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And the maternity leave issue is definately critical. Since most women I know go back when their babe is 6 weeks old there isn't even time for a good milk supply to be established and babies at that age are likely to want to nurse very frequently which can't happen if mama is at work only getting 1 break a day if she's lucky.

Yup. This aspect is HUGE. Yes, there are other issues as well, but the work environment is a biggie.

My youngest, was very colicky and HN, and refused a bottle in any shape and form. She was waking 1-2 hours every night to nurse, and nursing every 2 hours during the day.

I was 'lucky' and got a 4 month leave from work. I asked for a 2 month extension... b/c of the issues... and they refused. It was one of the primary reasons I left. What on earth was I supposed to do? A child that refused a bottle in any form, where I was a walking zombie, and she'd nurse for 45 minute stretches... not to mention I couldn't pump more than a few ounces, she'd scream in the carseat no matter the duration of the drive, and she refused any form of 'mechanical' support (no swings, bouncy seats, etc), and NEEDED to be held all day....

And I was 'lucky' b/c I got 4 months of leave.... and I still couldn't go back. Maternity leave is a huge issue.

I think the other main (and primary) issue is that breast-feeding is NOT the status quo. If we grew up with it, no one would bat an eyelash about doing it, and women would have fought for and won the right for longer maternity leaves and benefits long ago.

There are many items that feed into the reasons that it isn't the status quo... everything from sexualization of the breast, to lack of support, to people that continue to see NIP as some fringe non-normal act.

Tammy
 

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Discussion Starter · #16 ·
Bensmom, it's easy to get insulated in a subculture where SAHMing is the norm, but the majority of American mothers work 20 hours or more per week, whether they want to or not. I wouldn't be surprised if that majority was around or above 80%.
 

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Personally, I think inadequate pumping time/lack of a place to pump at work is one of the major reasons why women stop BF early. It may even be the biggest reason. I went back to work at 8 weeks PP and while my BF relationship was fairly established, I had to fight for enough pumping time and ended up pumping in the employee bathroom. I work in a restaurant and there was literally no other place for me to pump, unless I wanted to lock myself in the freezer and risk being walked in on (and I don't think pumping in a freezer is really the best idea anyway). I ended up having major supply issues after a couple of months and wound up supplementing with bottles while I was at work and with an SNS at home until I was able to build my supply back up.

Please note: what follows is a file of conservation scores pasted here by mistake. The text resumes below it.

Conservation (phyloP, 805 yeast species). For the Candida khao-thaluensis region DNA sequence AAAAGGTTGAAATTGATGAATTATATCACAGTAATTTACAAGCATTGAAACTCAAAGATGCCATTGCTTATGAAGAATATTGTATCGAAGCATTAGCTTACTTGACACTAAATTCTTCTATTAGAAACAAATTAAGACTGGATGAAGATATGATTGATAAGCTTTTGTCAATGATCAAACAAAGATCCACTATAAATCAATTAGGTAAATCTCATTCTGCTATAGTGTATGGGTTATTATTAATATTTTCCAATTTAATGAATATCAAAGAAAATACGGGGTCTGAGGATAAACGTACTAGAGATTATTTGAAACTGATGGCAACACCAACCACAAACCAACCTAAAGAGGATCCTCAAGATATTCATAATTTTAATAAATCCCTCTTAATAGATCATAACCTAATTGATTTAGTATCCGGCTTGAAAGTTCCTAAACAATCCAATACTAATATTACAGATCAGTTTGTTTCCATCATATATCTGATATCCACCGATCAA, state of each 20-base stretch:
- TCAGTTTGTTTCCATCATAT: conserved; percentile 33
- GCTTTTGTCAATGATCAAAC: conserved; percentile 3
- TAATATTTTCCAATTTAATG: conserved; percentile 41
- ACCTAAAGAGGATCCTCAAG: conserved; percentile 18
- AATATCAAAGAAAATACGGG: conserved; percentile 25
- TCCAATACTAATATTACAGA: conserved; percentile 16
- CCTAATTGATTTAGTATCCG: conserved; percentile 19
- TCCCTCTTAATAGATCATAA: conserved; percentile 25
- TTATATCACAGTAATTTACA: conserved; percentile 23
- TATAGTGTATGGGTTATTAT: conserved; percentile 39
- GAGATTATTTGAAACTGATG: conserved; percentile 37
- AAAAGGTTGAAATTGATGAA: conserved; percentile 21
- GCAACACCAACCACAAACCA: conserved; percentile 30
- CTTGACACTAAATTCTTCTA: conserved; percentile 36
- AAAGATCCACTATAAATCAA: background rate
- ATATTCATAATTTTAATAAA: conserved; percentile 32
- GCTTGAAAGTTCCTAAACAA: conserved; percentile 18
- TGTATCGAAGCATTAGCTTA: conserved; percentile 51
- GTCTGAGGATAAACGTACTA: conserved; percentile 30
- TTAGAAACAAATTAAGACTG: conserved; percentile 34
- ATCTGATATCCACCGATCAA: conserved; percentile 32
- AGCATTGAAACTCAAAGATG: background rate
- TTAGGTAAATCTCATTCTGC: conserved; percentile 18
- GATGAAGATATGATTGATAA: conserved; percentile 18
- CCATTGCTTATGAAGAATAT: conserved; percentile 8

I don't even get paid maternity leave, so I pretty much have to take the minimum (8 weeks was my minimum because I had a c-section). Hopefully DH will get a raise before this baby is born and maybe we can build up our savings enough for me to take 12 weeks this time, but I'm not holding my breath.
 

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Quote:

Originally Posted by Mama Poot
It should be a crime to harass a nursing mother in public.
I am going to add to my original statement and take it one step farther. It should be AS SERIOUS of a crime, and equally unacceptable to harass a nursing mother as it is to call a black person the N word.